Hard-Line Critics Would Damage GSEs, Says Freddie Mac CEO
Tighter oversight of the nation’s government-sponsored enterprises is needed, but critics of Fannie Mae and Freddie Mac are going too far in their proposals to increase the capital requirements of those institutions and limit their ability to respond to the growing need for financing residential mortgage debt, Richard Syron, chairman and chief executive officer of Freddie Mac, told NAHB leaders in remarks in Orlando, Fla. on Feb. 8.
With the amount of the nation’s outstanding residential debt expected to double over the next decade as an additional $13 trillion is needed to finance housing, the solutions proposed by some of the “most hard-line critics” of the GSEs would become “tomorrow’s problems,” Syron said.
“The loudest voices in the debate have been those demanding not only to tighten oversight of the GSEs — which we agree with — but to diminish our tools and shrink the box within which the GSEs can operate,” he told a joint meeting of NAHB’s Executive Board and Budget and Resolutions committees.
At the same time as the future demands on housing finance become “greater than ever,” Syron said that a number of private financial institutions will “face strong pressure to pull back from mortgages.”
“There is another big economic change underway that will make the GSEs all the more necessary,” he said. “For more than a decade, the private-label mortgage market has been a very attractive and relatively easy business to be in — partly because the risk premiums demanded by investors have been at historic lows,” he said. “Yet there are mouting concerns that this situation cannot last, and that when this change comes, it will not be pretty.”
“What all this means is that the GSEs will be more important than ever. For the mortgage business will become harder as investors become more wary of risk and pricing for perfection comes to an end. And this, in turn, will only increase the need for mission-responsive institutions in housing finance,” he said.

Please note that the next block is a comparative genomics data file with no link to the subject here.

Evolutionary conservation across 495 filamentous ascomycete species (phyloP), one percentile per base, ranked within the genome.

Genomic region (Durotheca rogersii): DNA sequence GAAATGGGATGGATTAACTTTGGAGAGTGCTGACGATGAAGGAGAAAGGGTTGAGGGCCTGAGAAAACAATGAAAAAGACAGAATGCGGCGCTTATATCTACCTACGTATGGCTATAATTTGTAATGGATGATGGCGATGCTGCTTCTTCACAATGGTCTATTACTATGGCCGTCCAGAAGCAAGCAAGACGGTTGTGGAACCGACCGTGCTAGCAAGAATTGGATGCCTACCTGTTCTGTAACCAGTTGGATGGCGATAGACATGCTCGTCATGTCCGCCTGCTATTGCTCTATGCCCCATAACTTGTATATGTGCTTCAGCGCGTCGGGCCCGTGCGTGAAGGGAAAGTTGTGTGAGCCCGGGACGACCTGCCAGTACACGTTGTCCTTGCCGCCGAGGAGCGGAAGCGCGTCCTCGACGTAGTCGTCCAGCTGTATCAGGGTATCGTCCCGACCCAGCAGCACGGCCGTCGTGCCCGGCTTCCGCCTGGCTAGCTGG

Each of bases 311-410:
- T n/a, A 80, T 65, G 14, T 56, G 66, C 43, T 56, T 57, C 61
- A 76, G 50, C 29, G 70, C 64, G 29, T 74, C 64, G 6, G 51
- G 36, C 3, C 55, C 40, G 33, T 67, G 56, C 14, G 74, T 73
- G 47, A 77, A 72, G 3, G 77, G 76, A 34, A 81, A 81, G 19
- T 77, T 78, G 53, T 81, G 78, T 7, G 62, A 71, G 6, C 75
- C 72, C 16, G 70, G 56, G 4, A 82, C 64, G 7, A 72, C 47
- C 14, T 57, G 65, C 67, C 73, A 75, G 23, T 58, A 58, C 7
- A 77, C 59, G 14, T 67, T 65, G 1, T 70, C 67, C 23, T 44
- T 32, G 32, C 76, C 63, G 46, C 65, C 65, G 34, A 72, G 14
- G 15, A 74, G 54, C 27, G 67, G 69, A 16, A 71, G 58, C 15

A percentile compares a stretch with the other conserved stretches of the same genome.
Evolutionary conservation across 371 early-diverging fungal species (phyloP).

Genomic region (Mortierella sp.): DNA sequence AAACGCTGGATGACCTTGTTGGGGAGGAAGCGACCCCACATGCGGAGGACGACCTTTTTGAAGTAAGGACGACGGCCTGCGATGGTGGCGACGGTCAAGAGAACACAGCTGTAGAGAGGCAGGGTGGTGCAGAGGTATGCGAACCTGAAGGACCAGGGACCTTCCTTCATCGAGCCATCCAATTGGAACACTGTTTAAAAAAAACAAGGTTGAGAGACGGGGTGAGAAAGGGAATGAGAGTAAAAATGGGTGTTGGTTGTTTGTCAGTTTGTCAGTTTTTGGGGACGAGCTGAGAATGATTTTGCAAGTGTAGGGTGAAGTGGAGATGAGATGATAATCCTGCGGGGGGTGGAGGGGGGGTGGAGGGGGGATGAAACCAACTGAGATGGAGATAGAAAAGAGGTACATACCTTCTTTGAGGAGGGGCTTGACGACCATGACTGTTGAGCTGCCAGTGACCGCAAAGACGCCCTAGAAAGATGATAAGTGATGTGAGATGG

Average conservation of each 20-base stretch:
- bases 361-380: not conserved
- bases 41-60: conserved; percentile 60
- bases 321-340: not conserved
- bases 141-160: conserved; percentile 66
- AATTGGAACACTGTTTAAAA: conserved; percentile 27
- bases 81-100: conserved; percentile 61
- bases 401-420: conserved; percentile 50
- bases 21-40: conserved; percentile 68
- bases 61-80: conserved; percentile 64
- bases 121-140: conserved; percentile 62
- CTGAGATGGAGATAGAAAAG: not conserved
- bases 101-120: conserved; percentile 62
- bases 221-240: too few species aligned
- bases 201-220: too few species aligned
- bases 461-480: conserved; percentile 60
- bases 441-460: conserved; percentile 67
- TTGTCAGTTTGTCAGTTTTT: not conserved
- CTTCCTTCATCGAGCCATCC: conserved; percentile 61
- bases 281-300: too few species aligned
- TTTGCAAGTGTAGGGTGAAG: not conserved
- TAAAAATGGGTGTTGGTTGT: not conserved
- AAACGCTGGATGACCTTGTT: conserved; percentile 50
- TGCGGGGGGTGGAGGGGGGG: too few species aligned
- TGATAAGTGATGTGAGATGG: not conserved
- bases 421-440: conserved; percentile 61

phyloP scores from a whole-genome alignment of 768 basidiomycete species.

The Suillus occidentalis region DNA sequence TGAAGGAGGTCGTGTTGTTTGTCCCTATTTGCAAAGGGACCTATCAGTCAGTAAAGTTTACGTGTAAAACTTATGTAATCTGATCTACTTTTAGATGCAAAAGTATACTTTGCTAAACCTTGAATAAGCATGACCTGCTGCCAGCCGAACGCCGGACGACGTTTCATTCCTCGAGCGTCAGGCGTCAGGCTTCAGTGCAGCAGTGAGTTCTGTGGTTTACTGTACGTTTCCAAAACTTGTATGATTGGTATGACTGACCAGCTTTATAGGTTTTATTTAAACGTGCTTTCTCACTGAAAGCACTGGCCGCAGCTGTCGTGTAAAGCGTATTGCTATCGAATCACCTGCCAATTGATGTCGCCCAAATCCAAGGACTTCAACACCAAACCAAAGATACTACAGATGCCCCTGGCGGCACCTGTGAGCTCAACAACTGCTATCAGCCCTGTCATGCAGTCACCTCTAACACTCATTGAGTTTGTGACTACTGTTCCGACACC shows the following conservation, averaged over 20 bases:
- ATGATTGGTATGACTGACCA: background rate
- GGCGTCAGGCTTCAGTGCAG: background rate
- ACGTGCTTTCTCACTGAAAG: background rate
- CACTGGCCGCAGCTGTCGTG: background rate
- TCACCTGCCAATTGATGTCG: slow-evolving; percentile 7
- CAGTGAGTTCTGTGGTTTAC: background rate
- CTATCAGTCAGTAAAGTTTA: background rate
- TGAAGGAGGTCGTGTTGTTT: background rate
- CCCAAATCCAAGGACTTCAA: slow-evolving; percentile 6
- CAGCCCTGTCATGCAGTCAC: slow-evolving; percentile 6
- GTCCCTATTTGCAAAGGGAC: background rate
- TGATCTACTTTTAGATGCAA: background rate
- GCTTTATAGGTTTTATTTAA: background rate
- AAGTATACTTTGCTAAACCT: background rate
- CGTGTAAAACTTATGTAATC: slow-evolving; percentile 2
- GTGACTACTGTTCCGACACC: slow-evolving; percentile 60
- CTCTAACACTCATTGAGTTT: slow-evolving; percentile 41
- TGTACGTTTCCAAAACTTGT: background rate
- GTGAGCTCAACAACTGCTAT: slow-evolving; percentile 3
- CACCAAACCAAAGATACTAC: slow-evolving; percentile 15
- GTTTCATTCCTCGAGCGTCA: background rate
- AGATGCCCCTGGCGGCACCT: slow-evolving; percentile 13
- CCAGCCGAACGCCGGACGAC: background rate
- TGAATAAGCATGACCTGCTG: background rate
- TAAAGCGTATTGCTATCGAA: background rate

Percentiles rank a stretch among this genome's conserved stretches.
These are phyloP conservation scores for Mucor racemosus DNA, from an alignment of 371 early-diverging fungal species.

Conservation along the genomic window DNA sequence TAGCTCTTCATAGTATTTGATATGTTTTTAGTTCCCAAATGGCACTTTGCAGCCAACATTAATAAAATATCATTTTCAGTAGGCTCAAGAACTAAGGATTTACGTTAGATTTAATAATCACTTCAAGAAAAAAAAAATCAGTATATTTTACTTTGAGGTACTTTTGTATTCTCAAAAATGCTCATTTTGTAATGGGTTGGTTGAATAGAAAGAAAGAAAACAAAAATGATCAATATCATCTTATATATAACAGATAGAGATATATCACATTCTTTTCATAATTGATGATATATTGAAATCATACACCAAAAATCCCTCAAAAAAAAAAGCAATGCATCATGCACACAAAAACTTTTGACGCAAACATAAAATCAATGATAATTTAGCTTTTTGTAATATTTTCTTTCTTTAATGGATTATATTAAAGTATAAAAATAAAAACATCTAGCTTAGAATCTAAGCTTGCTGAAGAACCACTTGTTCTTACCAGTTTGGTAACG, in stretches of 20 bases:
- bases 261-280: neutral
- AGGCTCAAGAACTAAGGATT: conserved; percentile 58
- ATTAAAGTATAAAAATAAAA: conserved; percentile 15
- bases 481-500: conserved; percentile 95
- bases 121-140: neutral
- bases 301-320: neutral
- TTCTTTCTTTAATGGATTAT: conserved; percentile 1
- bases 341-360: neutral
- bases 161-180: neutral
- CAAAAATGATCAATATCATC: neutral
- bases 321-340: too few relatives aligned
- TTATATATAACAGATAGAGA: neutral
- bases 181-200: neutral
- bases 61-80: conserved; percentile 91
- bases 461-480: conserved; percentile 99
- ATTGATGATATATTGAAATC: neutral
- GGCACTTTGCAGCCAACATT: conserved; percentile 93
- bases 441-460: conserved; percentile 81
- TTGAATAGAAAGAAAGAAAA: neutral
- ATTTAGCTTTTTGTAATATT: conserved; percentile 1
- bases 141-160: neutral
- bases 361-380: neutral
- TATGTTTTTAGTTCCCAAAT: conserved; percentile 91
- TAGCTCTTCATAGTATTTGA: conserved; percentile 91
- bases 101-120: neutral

“Our charters specify that we must be a continual presence in the mortgage market, providing affordability, liquidity and stability,” he added. “All of which begs the question, Why overly hamper us just when you’re going to need us most?”
Discussing specific regulatory changes that would make the GSEs “less competitive, less profitable and less relevant,” Syron said:
- A dramatic rise in capital requirements not tied to inherent risk would “put a big squeeze on the GSEs’ securitization business — the one area where there is the least controversy over what the GSEs do.”
- New program restrictions would force the GSEs to wait for regulatory approval before purchasing any innovative new product or undertaking any new activity and this would be especially harmful at a time when demographic changes in the marketplace require more innovation and agility than ever before.
- Higher loan limits need to be established in high-cost states because “assuming a uniform cost of living across the United States simply does not make sense.”
- A healthy, robust and profitable retained portfolio is needed so that the GSEs can spring into action when they need to respond to market realities. “If something bad befalls the GSEs, the first line of defense is not the taxpayer, it’s roughly $100 billion in private shareholder capital. But shareholders demand an adequate return on their investment; and if that return falls too low, the model simply won’t work.”
Syron said that “appropriate” GSE legislation “strengthens our oversight but also enables us to meet our expanding mission. The truth is, we are talking about the fundamental shape of the housing finance system in this country. And that has implications for the health of the home builders, the entire housing sector and our nation’s economy.”
“We need legislation,” he said, “but we need to get it right.”
For more information, e-mail Chellie Hamecs at NAHB, or call her at 800-368-5242 x8425.
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NAHB Kit Gives Builders Back-to-Basics Tips in Changing Market
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